Of course there are better ways to go about helping…for example, identify a viable source of foreign aid and contributing to it. Consumer purchases of often unnecessary goods is not the most direct way to help anyone – but being ethically informed about the impacts of purchases ensures your hard earned dollars won’t be feeding into socially and ecologically harmful institutions and industries.
    “But beyond that, if you actually were going to make a decision about what jeans to wear based on the environmental and labour conditions under which they were made, you need to know about the product as a whole, and the company’s production processes over all. Indeed, what you really need is comparative information, not just information about one company.”
    Sounds ideal! But, in this imperfect world, such information isn’t usually available. I’m all for transparency, and work towards more thoughtful/informed methods of purchasing goods with my work at the EAC on the Goods Miles Project. That being said, I’m worried some might read you as pointing a finger at imperfect knowledge as a reason for not trying to utilize the knowledge we do have access to (i.e. the article we are discussing).

    Thanks for the Blogging Chris!
    Lisa Kretz

  2. Chris MacDonald on

    Just a couple of points:

    On your first comment: you’re right that (when information is available) A can bear some responsibility for what she buys from B. But that doesn’t make *B’s* wrong *A’s* wrong. There’s a morally significant difference there. The headline is inaccurate.

    As for incomplete information: Yes, of course. Information is never complete, and waiting for complete information is a recipe for paralysis. But when information is *radically* incomplete, acting on it can itself be irresponsible. If someone reads this story and says “Ewww, Gap is evil!” and rushes off to buy Wrangler jeans or Diesel jeans instead, utterly ignorant of the environmental & labour practices of those companies (and their suppliers) they could be making things worse, rather than better.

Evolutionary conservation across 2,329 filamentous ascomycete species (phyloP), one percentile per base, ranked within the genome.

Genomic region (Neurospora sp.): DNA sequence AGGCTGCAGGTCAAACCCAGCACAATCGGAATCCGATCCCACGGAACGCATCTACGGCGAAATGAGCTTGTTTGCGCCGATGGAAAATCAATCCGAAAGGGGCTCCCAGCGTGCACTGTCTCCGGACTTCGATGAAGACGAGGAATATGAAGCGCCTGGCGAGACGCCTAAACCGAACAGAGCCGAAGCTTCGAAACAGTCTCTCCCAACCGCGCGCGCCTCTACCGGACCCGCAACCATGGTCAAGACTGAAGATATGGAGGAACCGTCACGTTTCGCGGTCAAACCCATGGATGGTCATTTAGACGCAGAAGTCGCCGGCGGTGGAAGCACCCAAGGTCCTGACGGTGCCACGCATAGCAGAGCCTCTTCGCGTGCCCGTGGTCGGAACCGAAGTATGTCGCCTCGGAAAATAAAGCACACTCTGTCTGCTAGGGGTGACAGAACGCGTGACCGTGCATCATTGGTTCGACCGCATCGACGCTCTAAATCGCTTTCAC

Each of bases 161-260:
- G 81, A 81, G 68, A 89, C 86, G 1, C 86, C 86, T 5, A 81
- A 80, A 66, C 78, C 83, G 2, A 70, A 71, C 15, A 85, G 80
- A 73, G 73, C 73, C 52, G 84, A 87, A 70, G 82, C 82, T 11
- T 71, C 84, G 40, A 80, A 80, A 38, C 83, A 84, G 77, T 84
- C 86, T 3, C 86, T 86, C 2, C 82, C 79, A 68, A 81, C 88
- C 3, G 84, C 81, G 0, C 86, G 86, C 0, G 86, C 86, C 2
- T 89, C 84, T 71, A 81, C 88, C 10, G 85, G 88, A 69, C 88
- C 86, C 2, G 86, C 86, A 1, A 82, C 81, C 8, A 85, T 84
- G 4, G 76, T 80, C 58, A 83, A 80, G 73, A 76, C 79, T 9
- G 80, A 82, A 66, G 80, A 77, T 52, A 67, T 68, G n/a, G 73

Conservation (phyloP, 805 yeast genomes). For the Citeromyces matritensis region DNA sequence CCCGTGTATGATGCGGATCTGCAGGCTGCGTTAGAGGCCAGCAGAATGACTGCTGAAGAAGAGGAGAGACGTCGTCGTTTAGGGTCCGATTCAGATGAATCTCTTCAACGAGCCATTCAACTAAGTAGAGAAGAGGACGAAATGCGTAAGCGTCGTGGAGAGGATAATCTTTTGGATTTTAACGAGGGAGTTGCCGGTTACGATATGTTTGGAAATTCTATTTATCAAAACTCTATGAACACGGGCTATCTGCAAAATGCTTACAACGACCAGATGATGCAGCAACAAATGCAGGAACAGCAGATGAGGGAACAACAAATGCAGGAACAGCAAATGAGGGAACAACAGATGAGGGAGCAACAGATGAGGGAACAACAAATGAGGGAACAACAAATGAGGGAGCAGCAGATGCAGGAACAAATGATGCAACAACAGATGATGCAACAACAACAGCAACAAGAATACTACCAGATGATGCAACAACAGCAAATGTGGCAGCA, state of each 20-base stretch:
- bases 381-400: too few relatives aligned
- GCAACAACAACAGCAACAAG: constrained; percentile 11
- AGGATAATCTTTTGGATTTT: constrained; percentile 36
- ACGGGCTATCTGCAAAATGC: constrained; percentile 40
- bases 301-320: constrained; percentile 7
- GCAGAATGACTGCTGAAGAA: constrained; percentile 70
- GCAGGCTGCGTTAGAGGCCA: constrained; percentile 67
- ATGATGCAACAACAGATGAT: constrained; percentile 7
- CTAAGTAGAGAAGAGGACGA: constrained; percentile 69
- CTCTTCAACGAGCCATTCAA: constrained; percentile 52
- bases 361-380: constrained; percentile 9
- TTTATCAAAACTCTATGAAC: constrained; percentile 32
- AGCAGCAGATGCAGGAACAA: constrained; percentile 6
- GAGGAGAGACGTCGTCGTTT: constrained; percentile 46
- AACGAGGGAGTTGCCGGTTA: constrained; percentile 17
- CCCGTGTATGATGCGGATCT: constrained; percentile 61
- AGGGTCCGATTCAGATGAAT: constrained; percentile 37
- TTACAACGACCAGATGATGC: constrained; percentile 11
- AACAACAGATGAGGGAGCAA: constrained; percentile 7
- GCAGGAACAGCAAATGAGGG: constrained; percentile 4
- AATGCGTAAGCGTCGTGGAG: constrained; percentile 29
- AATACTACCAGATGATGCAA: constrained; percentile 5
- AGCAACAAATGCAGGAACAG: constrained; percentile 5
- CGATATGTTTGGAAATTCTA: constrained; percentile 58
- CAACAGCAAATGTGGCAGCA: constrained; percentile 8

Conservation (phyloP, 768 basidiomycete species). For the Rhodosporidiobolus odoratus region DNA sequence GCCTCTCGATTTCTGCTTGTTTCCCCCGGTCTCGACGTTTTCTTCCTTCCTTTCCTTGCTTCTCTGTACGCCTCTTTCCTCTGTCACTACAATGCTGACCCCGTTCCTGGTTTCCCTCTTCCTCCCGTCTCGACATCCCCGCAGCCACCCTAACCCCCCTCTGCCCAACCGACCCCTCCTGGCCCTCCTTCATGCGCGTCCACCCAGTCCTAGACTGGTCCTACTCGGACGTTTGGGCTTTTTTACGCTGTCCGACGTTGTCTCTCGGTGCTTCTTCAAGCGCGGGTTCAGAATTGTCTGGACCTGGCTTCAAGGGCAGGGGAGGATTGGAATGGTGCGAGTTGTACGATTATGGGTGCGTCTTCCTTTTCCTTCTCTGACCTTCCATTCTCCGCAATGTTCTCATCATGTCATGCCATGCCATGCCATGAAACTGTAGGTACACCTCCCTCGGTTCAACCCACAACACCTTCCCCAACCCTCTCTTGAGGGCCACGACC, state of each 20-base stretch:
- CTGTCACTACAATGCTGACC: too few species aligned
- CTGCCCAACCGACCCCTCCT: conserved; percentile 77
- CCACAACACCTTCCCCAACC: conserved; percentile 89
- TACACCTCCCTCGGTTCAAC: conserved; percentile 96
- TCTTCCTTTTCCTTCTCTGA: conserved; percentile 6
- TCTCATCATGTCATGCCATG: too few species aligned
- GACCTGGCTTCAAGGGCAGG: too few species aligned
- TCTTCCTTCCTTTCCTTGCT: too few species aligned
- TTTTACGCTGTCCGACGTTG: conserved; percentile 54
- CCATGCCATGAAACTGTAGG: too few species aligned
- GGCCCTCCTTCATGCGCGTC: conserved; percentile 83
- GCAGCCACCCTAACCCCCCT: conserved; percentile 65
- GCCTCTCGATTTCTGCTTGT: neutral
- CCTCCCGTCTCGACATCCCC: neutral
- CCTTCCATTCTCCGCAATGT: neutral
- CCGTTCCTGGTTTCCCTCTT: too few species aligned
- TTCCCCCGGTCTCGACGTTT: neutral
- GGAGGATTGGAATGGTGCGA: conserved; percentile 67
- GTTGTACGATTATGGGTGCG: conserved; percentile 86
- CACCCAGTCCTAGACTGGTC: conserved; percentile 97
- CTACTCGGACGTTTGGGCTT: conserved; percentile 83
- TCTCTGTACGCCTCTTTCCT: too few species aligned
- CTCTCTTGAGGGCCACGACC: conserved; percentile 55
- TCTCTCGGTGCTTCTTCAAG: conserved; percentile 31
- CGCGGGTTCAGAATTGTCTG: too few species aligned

Chris.

  3. Mark Edwards on

    Interesting topic Chris and it is true that supply chain ethics is a very complex area but I would like the focus of our analyses of such things to sometimes take a different path to that which you offer here.

    Instead of analysing the case in terms of moral complexities, I think it can also be very useful (and even perhaps moreso) to look at the problem as one of how to take action rather than how to think about all the moral fineries invovled. You seem to think “the activists” hold to a different standard to the moral philosopher. I don’t think taht need be the way we see these kinds of issues. Rather than reflecting on the difficulties of coming to a conclusion about the moral questions involved, what about simply asking this question – given that these supply chain problems are occuring, what can I/consumers do about it? How can we act? The complexity approach to analysing these terrible incidents too often turns our outrage over such things into very good reasons for doing very little (except perhaps ruminate on the moral complexities).

    Might it not be that we also analyse such areas as supply chain ethics in terms of taking action and expressing our ethical concerns rather than coming to some conclusion on the moral complexities. Perhaps consumers who are concerned could develop ways of expressing their concerns to retailers, asking questions of their local shop owners, talk to friends and family about the issues and see if these things are of concern to others, find out what some cutting-edge organisations are doing about supply chain ethics, write a letter to a progressive company congratulating them on their supply-chain policies.

    There are many many ways of expressing our concerns about supply chain ethics that do not requier us to solve the moral complexities invovled or to keep to some high standard of philosophical analysis. Perhaps teaching ethics could also be about how best we can take action and become “activists” as well as how we can perform more conceptual forms of analysis.

  4. Chris MacDonald on

    Mark:

    I agree…there’s nothing wrong with acting on incomplete information, if the “acting” involved means gathering more information.

    My worry is that, too often, headlines like this simply inspire people to knee-jerk reactions.

    Chris.